By almost any measure, the war on AIDS is more important than the war on terrorism. Yet Washingtons fixation with the latterstill loosely definedcampaign threatens to crowd out attention to Africas priorities.
President Bush's State of the Union speech served clear notice that the U.S. "war on terror" is coming to Northeast Asia.
One of the first State of the Union speeches in a long time to pay attention to foreign policy.
Every incoming plane into Porto Alegre is overbooked, all hotels, hostels, and empty apartments are full, makeshift campsites are sprouting in city parks, and the crowds in cafes converse in a mix of languages.
Somalia and the U.S. are apparently doomed by fate to collide at critical moments in global politics.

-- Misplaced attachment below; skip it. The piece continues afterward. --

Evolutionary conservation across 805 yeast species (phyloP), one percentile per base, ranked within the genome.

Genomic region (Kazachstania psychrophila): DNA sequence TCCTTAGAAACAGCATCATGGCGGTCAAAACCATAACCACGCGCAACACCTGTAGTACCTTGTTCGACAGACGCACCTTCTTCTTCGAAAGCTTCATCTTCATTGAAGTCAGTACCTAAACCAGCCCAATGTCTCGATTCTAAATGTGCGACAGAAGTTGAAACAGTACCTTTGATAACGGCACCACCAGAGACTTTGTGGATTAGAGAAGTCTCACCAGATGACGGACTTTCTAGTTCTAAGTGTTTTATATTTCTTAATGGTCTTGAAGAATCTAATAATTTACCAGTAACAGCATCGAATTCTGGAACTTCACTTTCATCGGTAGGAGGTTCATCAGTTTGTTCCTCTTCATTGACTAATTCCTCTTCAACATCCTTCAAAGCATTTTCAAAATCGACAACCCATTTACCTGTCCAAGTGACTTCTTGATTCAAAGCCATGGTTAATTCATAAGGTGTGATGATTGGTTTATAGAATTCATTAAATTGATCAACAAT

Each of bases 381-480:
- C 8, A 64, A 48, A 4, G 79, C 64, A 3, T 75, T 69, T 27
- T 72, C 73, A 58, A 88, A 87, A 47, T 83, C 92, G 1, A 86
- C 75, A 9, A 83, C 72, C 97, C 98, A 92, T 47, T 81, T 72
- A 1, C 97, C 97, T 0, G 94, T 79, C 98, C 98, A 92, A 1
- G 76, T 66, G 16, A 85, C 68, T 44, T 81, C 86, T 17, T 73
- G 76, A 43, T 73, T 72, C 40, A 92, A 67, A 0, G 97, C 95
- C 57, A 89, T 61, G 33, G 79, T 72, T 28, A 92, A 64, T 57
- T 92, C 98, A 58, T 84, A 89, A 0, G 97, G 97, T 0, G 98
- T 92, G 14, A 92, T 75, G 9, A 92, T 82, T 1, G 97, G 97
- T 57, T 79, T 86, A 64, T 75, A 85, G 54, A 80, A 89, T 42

Global Justice Movement (GJM) is now dead, or as some call it the Antiglobalization Movement.
Water resources are becoming ever more scarce, and a lot more hot politics regarding water will be coming up in the near future.
The very conditions that persuade millions of farmers and workers and environmentalists and students and others to join movements around the world and come together, are there and in some ways are stronger than ever.
Bush repeatedly discussed reducing the number of nuclear weapons in the U.S. arsenal to "the lowest possible number consistent with our national security" and taking these weapons off hair-trigger alert.
, Pakistan's General Pervez Musharraf in his policy address on January 12th set about redefining the role of religion in Pakistani society and its domestic and external politics, with a special reference to Kashmir and terrorism.